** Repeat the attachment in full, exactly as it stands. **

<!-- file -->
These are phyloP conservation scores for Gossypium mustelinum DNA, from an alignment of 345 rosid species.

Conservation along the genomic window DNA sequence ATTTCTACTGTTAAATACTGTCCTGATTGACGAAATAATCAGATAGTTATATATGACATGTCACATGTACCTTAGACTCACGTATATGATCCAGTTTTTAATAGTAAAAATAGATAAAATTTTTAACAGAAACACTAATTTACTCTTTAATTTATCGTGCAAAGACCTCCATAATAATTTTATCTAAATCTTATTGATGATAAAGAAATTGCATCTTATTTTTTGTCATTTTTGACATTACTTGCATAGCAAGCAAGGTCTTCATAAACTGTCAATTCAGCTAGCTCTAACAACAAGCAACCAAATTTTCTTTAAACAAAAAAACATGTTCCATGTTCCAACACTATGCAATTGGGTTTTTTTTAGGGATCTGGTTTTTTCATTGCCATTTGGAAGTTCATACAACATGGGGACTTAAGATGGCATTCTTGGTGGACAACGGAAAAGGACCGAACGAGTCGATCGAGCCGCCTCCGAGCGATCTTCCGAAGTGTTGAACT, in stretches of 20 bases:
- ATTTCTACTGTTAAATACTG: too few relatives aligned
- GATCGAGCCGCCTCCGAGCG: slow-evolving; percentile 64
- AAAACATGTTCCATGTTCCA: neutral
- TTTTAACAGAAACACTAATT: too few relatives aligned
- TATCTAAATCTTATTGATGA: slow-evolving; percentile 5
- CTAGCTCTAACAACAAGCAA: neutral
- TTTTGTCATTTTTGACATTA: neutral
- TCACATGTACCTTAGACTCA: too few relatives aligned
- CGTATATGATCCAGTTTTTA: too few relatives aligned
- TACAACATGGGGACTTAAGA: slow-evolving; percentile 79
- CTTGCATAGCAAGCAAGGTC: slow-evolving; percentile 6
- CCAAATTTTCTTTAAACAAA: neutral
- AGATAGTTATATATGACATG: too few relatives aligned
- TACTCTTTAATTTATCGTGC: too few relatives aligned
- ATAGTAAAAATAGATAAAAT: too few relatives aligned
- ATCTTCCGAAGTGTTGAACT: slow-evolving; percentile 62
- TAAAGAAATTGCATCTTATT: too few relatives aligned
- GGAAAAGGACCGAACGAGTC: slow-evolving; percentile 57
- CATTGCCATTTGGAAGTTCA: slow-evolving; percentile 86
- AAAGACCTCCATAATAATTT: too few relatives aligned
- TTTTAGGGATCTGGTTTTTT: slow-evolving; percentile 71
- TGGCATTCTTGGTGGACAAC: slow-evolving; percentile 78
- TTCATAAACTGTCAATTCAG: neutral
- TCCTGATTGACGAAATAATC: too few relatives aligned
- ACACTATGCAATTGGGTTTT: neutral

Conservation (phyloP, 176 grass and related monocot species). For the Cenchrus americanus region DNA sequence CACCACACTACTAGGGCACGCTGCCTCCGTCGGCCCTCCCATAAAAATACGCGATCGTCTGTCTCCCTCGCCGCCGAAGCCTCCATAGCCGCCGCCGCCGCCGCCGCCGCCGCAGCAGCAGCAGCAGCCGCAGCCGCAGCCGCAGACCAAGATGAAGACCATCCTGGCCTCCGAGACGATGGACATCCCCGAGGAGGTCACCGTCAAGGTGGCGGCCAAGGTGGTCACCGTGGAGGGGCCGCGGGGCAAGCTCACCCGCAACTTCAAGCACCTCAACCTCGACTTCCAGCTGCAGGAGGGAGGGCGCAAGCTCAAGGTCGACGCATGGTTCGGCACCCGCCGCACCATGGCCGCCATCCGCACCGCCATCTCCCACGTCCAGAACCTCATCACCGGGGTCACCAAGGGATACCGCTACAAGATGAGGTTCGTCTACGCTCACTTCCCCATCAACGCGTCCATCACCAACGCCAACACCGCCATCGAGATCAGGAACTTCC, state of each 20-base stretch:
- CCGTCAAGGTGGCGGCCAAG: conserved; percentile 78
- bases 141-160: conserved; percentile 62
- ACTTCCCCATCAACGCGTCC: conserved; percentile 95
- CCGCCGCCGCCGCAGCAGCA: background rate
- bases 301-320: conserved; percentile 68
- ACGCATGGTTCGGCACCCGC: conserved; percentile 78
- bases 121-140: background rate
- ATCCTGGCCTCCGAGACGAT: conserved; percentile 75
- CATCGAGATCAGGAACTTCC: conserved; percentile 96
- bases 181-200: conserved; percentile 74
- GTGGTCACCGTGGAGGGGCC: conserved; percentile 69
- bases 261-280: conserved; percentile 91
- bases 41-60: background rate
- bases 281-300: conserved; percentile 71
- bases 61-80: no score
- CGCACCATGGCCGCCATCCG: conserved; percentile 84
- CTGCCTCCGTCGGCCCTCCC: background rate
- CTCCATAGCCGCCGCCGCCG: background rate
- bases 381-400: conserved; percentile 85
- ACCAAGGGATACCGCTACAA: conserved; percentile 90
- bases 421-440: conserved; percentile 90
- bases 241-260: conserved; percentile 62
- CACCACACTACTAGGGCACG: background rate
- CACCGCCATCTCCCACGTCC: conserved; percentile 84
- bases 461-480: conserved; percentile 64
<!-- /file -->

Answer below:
These are phyloP conservation scores for Gossypium mustelinum DNA, from an alignment of 345 rosid species.

Conservation along the genomic window DNA sequence ATTTCTACTGTTAAATACTGTCCTGATTGACGAAATAATCAGATAGTTATATATGACATGTCACATGTACCTTAGACTCACGTATATGATCCAGTTTTTAATAGTAAAAATAGATAAAATTTTTAACAGAAACACTAATTTACTCTTTAATTTATCGTGCAAAGACCTCCATAATAATTTTATCTAAATCTTATTGATGATAAAGAAATTGCATCTTATTTTTTGTCATTTTTGACATTACTTGCATAGCAAGCAAGGTCTTCATAAACTGTCAATTCAGCTAGCTCTAACAACAAGCAACCAAATTTTCTTTAAACAAAAAAACATGTTCCATGTTCCAACACTATGCAATTGGGTTTTTTTTAGGGATCTGGTTTTTTCATTGCCATTTGGAAGTTCATACAACATGGGGACTTAAGATGGCATTCTTGGTGGACAACGGAAAAGGACCGAACGAGTCGATCGAGCCGCCTCCGAGCGATCTTCCGAAGTGTTGAACT, in stretches of 20 bases:
- ATTTCTACTGTTAAATACTG: too few relatives aligned
- GATCGAGCCGCCTCCGAGCG: slow-evolving; percentile 64
- AAAACATGTTCCATGTTCCA: neutral
- TTTTAACAGAAACACTAATT: too few relatives aligned
- TATCTAAATCTTATTGATGA: slow-evolving; percentile 5
- CTAGCTCTAACAACAAGCAA: neutral
- TTTTGTCATTTTTGACATTA: neutral
- TCACATGTACCTTAGACTCA: too few relatives aligned
- CGTATATGATCCAGTTTTTA: too few relatives aligned
- TACAACATGGGGACTTAAGA: slow-evolving; percentile 79
- CTTGCATAGCAAGCAAGGTC: slow-evolving; percentile 6
- CCAAATTTTCTTTAAACAAA: neutral
- AGATAGTTATATATGACATG: too few relatives aligned
- TACTCTTTAATTTATCGTGC: too few relatives aligned
- ATAGTAAAAATAGATAAAAT: too few relatives aligned
- ATCTTCCGAAGTGTTGAACT: slow-evolving; percentile 62
- TAAAGAAATTGCATCTTATT: too few relatives aligned
- GGAAAAGGACCGAACGAGTC: slow-evolving; percentile 57
- CATTGCCATTTGGAAGTTCA: slow-evolving; percentile 86
- AAAGACCTCCATAATAATTT: too few relatives aligned
- TTTTAGGGATCTGGTTTTTT: slow-evolving; percentile 71
- TGGCATTCTTGGTGGACAAC: slow-evolving; percentile 78
- TTCATAAACTGTCAATTCAG: neutral
- TCCTGATTGACGAAATAATC: too few relatives aligned
- ACACTATGCAATTGGGTTTT: neutral

Conservation (phyloP, 176 grass and related monocot species). For the Cenchrus americanus region DNA sequence CACCACACTACTAGGGCACGCTGCCTCCGTCGGCCCTCCCATAAAAATACGCGATCGTCTGTCTCCCTCGCCGCCGAAGCCTCCATAGCCGCCGCCGCCGCCGCCGCCGCCGCAGCAGCAGCAGCAGCCGCAGCCGCAGCCGCAGACCAAGATGAAGACCATCCTGGCCTCCGAGACGATGGACATCCCCGAGGAGGTCACCGTCAAGGTGGCGGCCAAGGTGGTCACCGTGGAGGGGCCGCGGGGCAAGCTCACCCGCAACTTCAAGCACCTCAACCTCGACTTCCAGCTGCAGGAGGGAGGGCGCAAGCTCAAGGTCGACGCATGGTTCGGCACCCGCCGCACCATGGCCGCCATCCGCACCGCCATCTCCCACGTCCAGAACCTCATCACCGGGGTCACCAAGGGATACCGCTACAAGATGAGGTTCGTCTACGCTCACTTCCCCATCAACGCGTCCATCACCAACGCCAACACCGCCATCGAGATCAGGAACTTCC, state of each 20-base stretch:
- CCGTCAAGGTGGCGGCCAAG: conserved; percentile 78
- bases 141-160: conserved; percentile 62
- ACTTCCCCATCAACGCGTCC: conserved; percentile 95
- CCGCCGCCGCCGCAGCAGCA: background rate
- bases 301-320: conserved; percentile 68
- ACGCATGGTTCGGCACCCGC: conserved; percentile 78
- bases 121-140: background rate
- ATCCTGGCCTCCGAGACGAT: conserved; percentile 75
- CATCGAGATCAGGAACTTCC: conserved; percentile 96
- bases 181-200: conserved; percentile 74
- GTGGTCACCGTGGAGGGGCC: conserved; percentile 69
- bases 261-280: conserved; percentile 91
- bases 41-60: background rate
- bases 281-300: conserved; percentile 71
- bases 61-80: no score
- CGCACCATGGCCGCCATCCG: conserved; percentile 84
- CTGCCTCCGTCGGCCCTCCC: background rate
- CTCCATAGCCGCCGCCGCCG: background rate
- bases 381-400: conserved; percentile 85
- ACCAAGGGATACCGCTACAA: conserved; percentile 90
- bases 421-440: conserved; percentile 90
- bases 241-260: conserved; percentile 62
- CACCACACTACTAGGGCACG: background rate
- CACCGCCATCTCCCACGTCC: conserved; percentile 84
- bases 461-480: conserved; percentile 64